Yogurt and Whey by Homa Dashtaki, a review

I’m still working my way through some of the best cookbooks of  2023 (at least according to Bon Appetit).

Most of my reviews came from a massive library check-out.  My bad that I requested all the books at once.  I literally was walking out of the library balancing eight massive cookbooks.  (When did they do away with the two book limit?)

So, now I’m going through my draft posts and trying to get everything published before the end of 2023.  Yogurt & Whey may have been the most interesting read of all the books I’ve reviewed (and it’s been languishing in the draft box for quite some time.)  Today’s the day!

About the Book:

A collection of recipes reflecting a life affected by immigration, community, adaptation, and experimentation―and sublime, old-world, creamy yogurt.

As founder of much-loved The White Moustache Yogurt company, Homa Dashtaki employs the same traditionally Iranian methods of making yogurt that her family has for generations in her kitchen today. Her passion culminates in inspiring the use of a new ingredient: whey, the liquid gold extracted from straining homemade yogurt. Across 100 recipes ranging from ancient see-rogh to rum cocktails, ghormeh sabzi to lemon meringue pie, Dashtaki weaves in and out of nostalgic and innovative dishes. The result of years of obsessively making yogurt results in a love for every drop of whey that she passes onto home cooks in these recipes. Embrace whey’s bright tang in a summer gazpacho or a pitcher of pineapple margaritas. Enjoy the crispy edges it lends to creamy pancakes.

Enlivened by hand-drawn illustrations and dreamy photographs, Yogurt & Whey is a beautiful homage to Iranian yogurt traditions―past, present, and future.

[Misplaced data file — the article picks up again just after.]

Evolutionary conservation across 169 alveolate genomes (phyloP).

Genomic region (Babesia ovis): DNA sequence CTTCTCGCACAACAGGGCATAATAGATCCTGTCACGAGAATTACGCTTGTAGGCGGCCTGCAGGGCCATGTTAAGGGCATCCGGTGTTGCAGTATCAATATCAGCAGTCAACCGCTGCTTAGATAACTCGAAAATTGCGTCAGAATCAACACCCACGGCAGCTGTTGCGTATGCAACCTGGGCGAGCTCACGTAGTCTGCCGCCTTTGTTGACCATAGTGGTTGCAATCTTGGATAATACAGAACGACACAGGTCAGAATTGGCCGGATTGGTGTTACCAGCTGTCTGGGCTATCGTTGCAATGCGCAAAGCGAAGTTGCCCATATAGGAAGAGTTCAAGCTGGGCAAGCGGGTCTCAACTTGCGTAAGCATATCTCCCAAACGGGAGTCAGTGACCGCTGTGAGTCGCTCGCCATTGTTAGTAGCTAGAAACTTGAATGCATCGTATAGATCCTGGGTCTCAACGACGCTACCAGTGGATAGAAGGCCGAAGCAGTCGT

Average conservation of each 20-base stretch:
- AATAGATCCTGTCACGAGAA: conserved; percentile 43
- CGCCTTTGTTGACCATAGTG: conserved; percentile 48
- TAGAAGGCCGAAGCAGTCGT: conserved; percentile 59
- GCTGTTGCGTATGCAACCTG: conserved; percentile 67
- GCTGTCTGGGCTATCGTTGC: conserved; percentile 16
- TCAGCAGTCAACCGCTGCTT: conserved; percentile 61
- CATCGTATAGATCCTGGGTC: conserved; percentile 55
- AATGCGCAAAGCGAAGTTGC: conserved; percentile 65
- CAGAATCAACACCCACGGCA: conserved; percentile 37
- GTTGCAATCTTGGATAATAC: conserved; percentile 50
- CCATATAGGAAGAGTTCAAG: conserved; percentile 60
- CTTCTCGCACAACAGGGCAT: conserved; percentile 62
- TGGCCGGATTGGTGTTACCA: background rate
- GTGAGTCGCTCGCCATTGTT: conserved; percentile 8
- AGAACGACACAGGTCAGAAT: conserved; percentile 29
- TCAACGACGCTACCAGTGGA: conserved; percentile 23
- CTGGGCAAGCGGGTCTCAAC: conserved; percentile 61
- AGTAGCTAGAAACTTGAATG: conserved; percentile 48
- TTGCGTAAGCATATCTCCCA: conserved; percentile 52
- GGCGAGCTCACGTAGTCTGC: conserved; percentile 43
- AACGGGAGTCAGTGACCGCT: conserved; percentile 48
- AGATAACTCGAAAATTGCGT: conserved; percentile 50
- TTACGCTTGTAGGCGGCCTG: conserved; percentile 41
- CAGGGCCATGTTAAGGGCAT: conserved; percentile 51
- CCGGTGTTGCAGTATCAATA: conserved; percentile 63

About the author:

Homa Dashtaki, founder of The White Moustache, employs the same traditional Iranian methods of making yogurt that her family has for generations. Her passion culminates in inspiring the use of a new ingredient: whey, the liquid gold extracted from straining homemade yogurt.

What I thought…

Loved the story—lawyer turned yogurt maker with her white-mustachioed father.   The images she paints of her summers in Iran, picking pomegranates and sleeping on the roof, are magical.   Her recipes follow that lyrical imagery.    While one waits during the multi-day yogurt process, “Play music you listen to when you feel like you are totally in love—with your family, a wonderful moment, a partner, a time in your life”(47).

The resourcefulness of using up (and trying to market) the whey (a byproduct of the yogurt industry, no matter how small), and her recipe for Torshi Makhloot (Mixed Iranian Pickles) using vegetable scraps were inspiring.   There may be a few too many whey recipes though:  pickling and fermented recipes using the raw whey, multiple soups using whey, whey muffins and other quick breads, sorbet with whey.  Way too much whey.  But if you’re producing yogurt, you need recipes for the by product.

The photos in the book remind me of the ones you find in cookbooks of the 1970s.  They’re striking but there’s just something about the staging and the lighting.  This is not a condemnation.  They are glossy and vibrant.  The illustrations continue the magical feel mentioned above.

This is one of those cookbooks that is a better read than an aid in the kitchen.  (Unless you’re going into yogurt production.)  It’s definitely worth the perusal though.

With so many of the recipes being whey based, I was hard pressed to find a recipe to highlight from the book but I persevered.   There was one recipe for Carrot Preserves with cardamom, pistachios and rose water.  I so wanted to make this recipe for publication today.   It sounded divine, especially as the author advises to slather it between a layer cake.   As much as I love to make preserves, jams and jellies, this just did not get done.

I do have it saved and will try to post it this spring.

To read all my cookbook reviews thus far (perhaps for gift ideas), click here.

I’m linking up with Foodie Reads for December.

2 comments to Yogurt and Whey by Homa Dashtaki, a review